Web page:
Poker Playing Canines – Help Bring Poker Out of the Smokey Backrooms and into the Light

Poker Playing Canines – Help Bring Poker Out of the Smokey Backrooms and into the Light

Latest Casino News 22 May , 2019 0

Cassius Marcellus Coolidge, an instantly recognizable commercial painter who has given the world the series of Dogs Playing Poker, was born in 1844, into a family of abolitionist Quaker farmers and was named after one of the most eloquent orators against slavery, nicknamed (with provisional anthropomorphism) "The Lion of White Hall." Nicknamed "Cash" by friends and kin, he had no official training whatever, but was very active, publishing drawings in papers before he was 20.

In 1903 he was commissioned a series of paintings on his favorite theme: mastiffs and Saint Bernards engaged in human activity. On nine of the sixteen paintings well bred and mannered dogs drink beer and whiskey, smoke cigars and pipes, and play five-card draw poker. Furry and in fur coats or flannel suits, they usually fill a cozy room with the only source of light being a shaded lamp above the table.

The players are established bourgeois, and seem to be reasonably well-behaved gentlemen, sometimes not altame tame, but proper enough. The paintings reflect approximately the same period as that depicted in Sergio Leone's Once Upon a Time in America. But Coolidge does not focus on the greed and violence of illegal underground clubs; rather, he shows poker finally emerge from the criminal murk into a more homely reality where decent members of society probably never bet more than a few symbolic cents and allowed themselves a few drops of bourbon when their wives were not looking. Poker was becoming common entertainment for most American men, not a means to make quick and dangerous money.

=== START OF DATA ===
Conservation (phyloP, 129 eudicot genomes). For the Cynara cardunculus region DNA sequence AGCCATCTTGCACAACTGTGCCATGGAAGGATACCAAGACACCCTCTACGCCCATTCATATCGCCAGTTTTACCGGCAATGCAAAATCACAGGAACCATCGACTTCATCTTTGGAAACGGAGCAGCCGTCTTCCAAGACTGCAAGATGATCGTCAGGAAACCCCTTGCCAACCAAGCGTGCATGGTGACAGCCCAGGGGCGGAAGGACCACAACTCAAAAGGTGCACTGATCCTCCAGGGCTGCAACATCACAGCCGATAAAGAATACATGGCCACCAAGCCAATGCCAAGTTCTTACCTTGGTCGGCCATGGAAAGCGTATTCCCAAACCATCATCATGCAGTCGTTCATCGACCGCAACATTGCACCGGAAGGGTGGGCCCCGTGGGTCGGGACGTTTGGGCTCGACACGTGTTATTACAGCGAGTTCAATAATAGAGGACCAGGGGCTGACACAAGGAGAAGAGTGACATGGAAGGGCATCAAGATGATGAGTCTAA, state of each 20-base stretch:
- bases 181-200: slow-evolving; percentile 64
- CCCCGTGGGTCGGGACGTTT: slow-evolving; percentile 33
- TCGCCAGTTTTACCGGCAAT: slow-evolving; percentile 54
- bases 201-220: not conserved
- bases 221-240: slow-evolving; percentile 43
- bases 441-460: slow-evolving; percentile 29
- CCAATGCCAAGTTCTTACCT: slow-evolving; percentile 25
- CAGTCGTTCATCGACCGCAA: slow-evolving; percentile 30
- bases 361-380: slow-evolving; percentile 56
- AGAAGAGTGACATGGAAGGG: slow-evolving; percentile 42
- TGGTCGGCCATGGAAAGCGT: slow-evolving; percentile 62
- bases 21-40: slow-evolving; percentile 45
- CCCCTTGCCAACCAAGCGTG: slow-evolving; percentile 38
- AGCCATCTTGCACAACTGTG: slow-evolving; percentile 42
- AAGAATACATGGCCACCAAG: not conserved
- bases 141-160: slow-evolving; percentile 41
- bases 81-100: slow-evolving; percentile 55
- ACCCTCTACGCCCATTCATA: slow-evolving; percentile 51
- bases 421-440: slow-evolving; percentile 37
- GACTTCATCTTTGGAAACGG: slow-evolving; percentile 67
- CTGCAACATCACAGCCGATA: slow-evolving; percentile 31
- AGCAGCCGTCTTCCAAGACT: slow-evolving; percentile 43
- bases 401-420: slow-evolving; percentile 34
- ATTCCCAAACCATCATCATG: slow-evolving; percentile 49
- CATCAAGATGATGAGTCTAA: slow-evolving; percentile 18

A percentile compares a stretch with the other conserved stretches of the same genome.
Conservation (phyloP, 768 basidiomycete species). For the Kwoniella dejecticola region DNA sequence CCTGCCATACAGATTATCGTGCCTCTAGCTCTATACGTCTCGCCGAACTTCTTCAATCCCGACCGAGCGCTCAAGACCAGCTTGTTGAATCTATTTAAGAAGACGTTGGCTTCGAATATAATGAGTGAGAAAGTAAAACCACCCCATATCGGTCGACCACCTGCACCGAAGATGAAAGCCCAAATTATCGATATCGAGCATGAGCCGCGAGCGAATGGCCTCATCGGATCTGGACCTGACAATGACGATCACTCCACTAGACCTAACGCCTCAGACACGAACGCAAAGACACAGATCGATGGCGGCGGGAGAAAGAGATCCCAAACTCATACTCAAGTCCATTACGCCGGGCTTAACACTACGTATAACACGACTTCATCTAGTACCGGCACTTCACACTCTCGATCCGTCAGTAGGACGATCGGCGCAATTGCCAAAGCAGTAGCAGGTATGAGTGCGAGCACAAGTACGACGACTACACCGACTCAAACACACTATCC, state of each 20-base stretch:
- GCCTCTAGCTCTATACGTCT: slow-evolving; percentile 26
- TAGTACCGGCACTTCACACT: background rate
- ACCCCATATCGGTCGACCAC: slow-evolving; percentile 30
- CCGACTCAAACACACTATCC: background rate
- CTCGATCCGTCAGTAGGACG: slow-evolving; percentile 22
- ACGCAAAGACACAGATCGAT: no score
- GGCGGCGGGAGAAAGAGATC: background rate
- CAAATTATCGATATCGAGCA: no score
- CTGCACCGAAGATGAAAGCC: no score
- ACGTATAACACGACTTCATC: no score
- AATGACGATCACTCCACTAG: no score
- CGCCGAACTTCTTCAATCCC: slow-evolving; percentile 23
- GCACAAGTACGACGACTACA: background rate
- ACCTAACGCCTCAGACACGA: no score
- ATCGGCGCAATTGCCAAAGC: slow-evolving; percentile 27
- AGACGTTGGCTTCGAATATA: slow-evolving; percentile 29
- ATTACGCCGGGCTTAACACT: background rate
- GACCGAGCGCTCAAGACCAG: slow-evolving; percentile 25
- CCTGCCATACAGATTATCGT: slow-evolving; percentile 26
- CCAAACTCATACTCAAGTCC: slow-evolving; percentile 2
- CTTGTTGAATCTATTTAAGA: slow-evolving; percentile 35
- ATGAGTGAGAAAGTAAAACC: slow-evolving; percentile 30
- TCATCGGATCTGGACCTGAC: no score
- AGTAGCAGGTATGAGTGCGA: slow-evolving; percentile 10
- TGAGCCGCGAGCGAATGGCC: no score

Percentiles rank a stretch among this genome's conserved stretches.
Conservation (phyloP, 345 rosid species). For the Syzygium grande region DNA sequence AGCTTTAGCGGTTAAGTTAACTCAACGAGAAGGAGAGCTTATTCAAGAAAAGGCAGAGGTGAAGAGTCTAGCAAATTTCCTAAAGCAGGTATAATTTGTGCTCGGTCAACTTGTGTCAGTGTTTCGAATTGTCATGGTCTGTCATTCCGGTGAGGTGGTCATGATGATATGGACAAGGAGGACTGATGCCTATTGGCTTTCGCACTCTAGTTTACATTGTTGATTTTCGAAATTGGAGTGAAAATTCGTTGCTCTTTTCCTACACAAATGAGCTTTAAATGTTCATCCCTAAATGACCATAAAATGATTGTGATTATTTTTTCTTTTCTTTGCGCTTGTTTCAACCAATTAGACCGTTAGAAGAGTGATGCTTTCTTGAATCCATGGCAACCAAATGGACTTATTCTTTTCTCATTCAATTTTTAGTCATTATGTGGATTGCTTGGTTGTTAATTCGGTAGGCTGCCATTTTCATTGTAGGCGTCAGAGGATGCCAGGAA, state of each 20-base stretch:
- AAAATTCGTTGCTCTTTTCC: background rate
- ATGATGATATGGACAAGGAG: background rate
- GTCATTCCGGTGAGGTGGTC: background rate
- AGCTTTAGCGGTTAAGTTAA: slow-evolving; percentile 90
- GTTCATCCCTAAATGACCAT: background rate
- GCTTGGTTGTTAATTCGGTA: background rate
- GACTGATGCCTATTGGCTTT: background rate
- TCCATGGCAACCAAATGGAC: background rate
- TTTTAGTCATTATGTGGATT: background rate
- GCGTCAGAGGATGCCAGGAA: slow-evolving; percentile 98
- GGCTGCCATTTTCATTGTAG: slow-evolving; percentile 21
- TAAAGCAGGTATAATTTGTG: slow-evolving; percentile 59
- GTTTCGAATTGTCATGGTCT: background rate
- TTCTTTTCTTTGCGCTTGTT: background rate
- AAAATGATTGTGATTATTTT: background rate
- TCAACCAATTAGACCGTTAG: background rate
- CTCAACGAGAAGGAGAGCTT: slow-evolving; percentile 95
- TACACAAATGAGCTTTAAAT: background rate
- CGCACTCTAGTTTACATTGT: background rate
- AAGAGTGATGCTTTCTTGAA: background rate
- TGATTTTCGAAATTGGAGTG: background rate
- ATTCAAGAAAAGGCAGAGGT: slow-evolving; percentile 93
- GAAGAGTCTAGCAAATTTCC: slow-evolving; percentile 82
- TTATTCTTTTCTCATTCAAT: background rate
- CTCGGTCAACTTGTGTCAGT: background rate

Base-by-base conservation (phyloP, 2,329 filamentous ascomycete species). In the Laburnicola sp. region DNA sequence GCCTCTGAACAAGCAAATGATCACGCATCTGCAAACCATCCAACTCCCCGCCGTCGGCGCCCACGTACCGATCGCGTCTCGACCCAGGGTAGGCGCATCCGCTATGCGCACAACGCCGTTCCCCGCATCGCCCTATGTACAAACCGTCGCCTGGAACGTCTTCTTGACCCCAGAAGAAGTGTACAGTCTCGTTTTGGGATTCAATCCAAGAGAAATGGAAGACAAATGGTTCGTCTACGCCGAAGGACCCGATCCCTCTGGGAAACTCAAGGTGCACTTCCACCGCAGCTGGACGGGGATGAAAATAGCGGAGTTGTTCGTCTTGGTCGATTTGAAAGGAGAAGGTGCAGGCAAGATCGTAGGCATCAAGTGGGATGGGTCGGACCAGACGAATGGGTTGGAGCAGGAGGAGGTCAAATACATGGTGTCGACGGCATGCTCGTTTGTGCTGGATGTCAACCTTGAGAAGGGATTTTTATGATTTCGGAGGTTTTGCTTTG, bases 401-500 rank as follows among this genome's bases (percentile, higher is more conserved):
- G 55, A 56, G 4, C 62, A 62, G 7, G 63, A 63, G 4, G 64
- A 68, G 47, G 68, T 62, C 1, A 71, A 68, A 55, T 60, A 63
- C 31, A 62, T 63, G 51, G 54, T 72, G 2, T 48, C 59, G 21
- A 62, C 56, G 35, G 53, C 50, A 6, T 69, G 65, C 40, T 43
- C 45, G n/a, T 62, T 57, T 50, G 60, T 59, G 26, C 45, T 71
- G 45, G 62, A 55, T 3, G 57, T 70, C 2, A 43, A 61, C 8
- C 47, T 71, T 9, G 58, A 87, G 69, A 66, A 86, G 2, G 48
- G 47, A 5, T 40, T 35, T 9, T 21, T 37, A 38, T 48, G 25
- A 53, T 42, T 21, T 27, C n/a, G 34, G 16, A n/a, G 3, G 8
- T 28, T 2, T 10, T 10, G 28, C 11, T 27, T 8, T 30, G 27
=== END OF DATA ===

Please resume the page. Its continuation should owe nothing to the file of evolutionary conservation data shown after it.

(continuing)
As early as 1875, respectable persons attended major night-time poker sessions. At least one monthly, Poker Chips, was dedicated to the game and most periodicals published related articles. At the turn of the century, unified rules for draw-poker were for the first time spread among all poker clubs. Reporters suggested that baseball had ceased to be the national game.

Gradually, unrelated to any criminal associations, the ability to play poker and the ability to wield a gun became the staple talents of any real man. Men who played good poker were usually likewise good soldiers, good sheriffs, and good politicians. In the spring of 1918, in Europe, the game was the most popular mode of entertainment among Harry Truman and his two million troops. Truman perfected his draw and stud poker as an artillery officer. When the peace treaty was signed, waiting to be shipped home, he and his combat friends spent the time at endless games of poker which they continued even after arrival home.

The ability to bet big and smart, bluff, and risk profitably was seen as identical in essence to the ability to survive in battle, survive on dangerous jobs in law enforcement, or do any job which required brains and brawn.

Coolidge had ample opportunity to observe the types, the clothes, the cards, and the basement clubs where games were regularly held. Adding a vivid touch of anthropomorphic humor, he created memorable representations of the middle class enjoying a game by then at least 200 years old.


Source by Thomas Kearns


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